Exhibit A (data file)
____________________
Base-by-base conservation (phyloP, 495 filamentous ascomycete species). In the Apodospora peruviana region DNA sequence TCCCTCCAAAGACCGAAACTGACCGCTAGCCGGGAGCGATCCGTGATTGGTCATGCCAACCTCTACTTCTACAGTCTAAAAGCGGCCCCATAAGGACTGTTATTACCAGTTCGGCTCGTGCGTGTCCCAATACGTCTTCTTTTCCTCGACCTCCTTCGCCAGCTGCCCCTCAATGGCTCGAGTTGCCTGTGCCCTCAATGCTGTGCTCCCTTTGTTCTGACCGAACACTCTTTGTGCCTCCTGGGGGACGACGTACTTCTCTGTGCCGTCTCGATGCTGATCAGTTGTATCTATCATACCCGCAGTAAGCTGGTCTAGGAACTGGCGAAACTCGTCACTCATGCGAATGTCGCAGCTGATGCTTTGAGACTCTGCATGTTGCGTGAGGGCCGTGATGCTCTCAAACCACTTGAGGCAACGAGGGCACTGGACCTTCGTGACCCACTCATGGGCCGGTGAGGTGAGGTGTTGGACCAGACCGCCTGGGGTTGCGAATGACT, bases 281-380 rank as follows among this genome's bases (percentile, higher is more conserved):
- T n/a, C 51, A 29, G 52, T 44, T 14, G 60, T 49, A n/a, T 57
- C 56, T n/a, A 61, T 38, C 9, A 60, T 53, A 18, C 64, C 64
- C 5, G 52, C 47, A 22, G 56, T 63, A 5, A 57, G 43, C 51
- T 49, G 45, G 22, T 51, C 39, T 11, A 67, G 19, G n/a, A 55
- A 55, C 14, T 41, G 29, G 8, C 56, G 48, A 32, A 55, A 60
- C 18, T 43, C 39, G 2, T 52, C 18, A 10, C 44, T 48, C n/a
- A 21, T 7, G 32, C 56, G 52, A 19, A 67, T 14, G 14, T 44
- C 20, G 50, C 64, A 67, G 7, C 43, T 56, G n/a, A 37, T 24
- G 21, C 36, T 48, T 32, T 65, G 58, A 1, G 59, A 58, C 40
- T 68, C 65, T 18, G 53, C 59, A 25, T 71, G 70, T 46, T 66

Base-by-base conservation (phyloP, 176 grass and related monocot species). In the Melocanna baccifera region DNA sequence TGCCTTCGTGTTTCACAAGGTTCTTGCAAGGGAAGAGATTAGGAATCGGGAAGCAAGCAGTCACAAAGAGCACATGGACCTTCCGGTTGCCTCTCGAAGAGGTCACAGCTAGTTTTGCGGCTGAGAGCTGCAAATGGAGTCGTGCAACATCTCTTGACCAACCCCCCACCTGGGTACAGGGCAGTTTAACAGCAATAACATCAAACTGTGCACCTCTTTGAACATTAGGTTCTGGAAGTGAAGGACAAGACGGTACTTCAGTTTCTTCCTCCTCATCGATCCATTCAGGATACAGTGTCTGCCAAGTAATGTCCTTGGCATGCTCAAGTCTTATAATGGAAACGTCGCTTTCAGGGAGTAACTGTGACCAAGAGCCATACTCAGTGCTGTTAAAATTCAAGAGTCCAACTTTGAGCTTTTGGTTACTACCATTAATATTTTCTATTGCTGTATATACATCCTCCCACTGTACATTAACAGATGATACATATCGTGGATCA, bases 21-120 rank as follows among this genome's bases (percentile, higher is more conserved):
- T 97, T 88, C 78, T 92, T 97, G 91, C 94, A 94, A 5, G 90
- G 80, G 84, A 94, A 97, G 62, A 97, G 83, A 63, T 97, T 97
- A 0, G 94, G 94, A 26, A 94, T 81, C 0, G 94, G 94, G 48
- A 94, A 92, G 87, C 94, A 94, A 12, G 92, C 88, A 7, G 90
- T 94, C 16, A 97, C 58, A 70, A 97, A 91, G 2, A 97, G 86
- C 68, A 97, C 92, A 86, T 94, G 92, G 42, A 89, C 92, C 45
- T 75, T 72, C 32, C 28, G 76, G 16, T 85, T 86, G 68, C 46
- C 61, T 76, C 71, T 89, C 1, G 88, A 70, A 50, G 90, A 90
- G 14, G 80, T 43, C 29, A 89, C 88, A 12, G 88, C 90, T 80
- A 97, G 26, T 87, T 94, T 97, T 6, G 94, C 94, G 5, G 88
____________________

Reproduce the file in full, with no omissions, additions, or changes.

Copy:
Base-by-base conservation (phyloP, 495 filamentous ascomycete species). In the Apodospora peruviana region DNA sequence TCCCTCCAAAGACCGAAACTGACCGCTAGCCGGGAGCGATCCGTGATTGGTCATGCCAACCTCTACTTCTACAGTCTAAAAGCGGCCCCATAAGGACTGTTATTACCAGTTCGGCTCGTGCGTGTCCCAATACGTCTTCTTTTCCTCGACCTCCTTCGCCAGCTGCCCCTCAATGGCTCGAGTTGCCTGTGCCCTCAATGCTGTGCTCCCTTTGTTCTGACCGAACACTCTTTGTGCCTCCTGGGGGACGACGTACTTCTCTGTGCCGTCTCGATGCTGATCAGTTGTATCTATCATACCCGCAGTAAGCTGGTCTAGGAACTGGCGAAACTCGTCACTCATGCGAATGTCGCAGCTGATGCTTTGAGACTCTGCATGTTGCGTGAGGGCCGTGATGCTCTCAAACCACTTGAGGCAACGAGGGCACTGGACCTTCGTGACCCACTCATGGGCCGGTGAGGTGAGGTGTTGGACCAGACCGCCTGGGGTTGCGAATGACT, bases 281-380 rank as follows among this genome's bases (percentile, higher is more conserved):
- T n/a, C 51, A 29, G 52, T 44, T 14, G 60, T 49, A n/a, T 57
- C 56, T n/a, A 61, T 38, C 9, A 60, T 53, A 18, C 64, C 64
- C 5, G 52, C 47, A 22, G 56, T 63, A 5, A 57, G 43, C 51
- T 49, G 45, G 22, T 51, C 39, T 11, A 67, G 19, G n/a, A 55
- A 55, C 14, T 41, G 29, G 8, C 56, G 48, A 32, A 55, A 60
- C 18, T 43, C 39, G 2, T 52, C 18, A 10, C 44, T 48, C n/a
- A 21, T 7, G 32, C 56, G 52, A 19, A 67, T 14, G 14, T 44
- C 20, G 50, C 64, A 67, G 7, C 43, T 56, G n/a, A 37, T 24
- G 21, C 36, T 48, T 32, T 65, G 58, A 1, G 59, A 58, C 40
- T 68, C 65, T 18, G 53, C 59, A 25, T 71, G 70, T 46, T 66

Base-by-base conservation (phyloP, 176 grass and related monocot species). In the Melocanna baccifera region DNA sequence TGCCTTCGTGTTTCACAAGGTTCTTGCAAGGGAAGAGATTAGGAATCGGGAAGCAAGCAGTCACAAAGAGCACATGGACCTTCCGGTTGCCTCTCGAAGAGGTCACAGCTAGTTTTGCGGCTGAGAGCTGCAAATGGAGTCGTGCAACATCTCTTGACCAACCCCCCACCTGGGTACAGGGCAGTTTAACAGCAATAACATCAAACTGTGCACCTCTTTGAACATTAGGTTCTGGAAGTGAAGGACAAGACGGTACTTCAGTTTCTTCCTCCTCATCGATCCATTCAGGATACAGTGTCTGCCAAGTAATGTCCTTGGCATGCTCAAGTCTTATAATGGAAACGTCGCTTTCAGGGAGTAACTGTGACCAAGAGCCATACTCAGTGCTGTTAAAATTCAAGAGTCCAACTTTGAGCTTTTGGTTACTACCATTAATATTTTCTATTGCTGTATATACATCCTCCCACTGTACATTAACAGATGATACATATCGTGGATCA, bases 21-120 rank as follows among this genome's bases (percentile, higher is more conserved):
- T 97, T 88, C 78, T 92, T 97, G 91, C 94, A 94, A 5, G 90
- G 80, G 84, A 94, A 97, G 62, A 97, G 83, A 63, T 97, T 97
- A 0, G 94, G 94, A 26, A 94, T 81, C 0, G 94, G 94, G 48
- A 94, A 92, G 87, C 94, A 94, A 12, G 92, C 88, A 7, G 90
- T 94, C 16, A 97, C 58, A 70, A 97, A 91, G 2, A 97, G 86
- C 68, A 97, C 92, A 86, T 94, G 92, G 42, A 89, C 92, C 45
- T 75, T 72, C 32, C 28, G 76, G 16, T 85, T 86, G 68, C 46
- C 61, T 76, C 71, T 89, C 1, G 88, A 70, A 50, G 90, A 90
- G 14, G 80, T 43, C 29, A 89, C 88, A 12, G 88, C 90, T 80
- A 97, G 26, T 87, T 94, T 97, T 6, G 94, C 94, G 5, G 88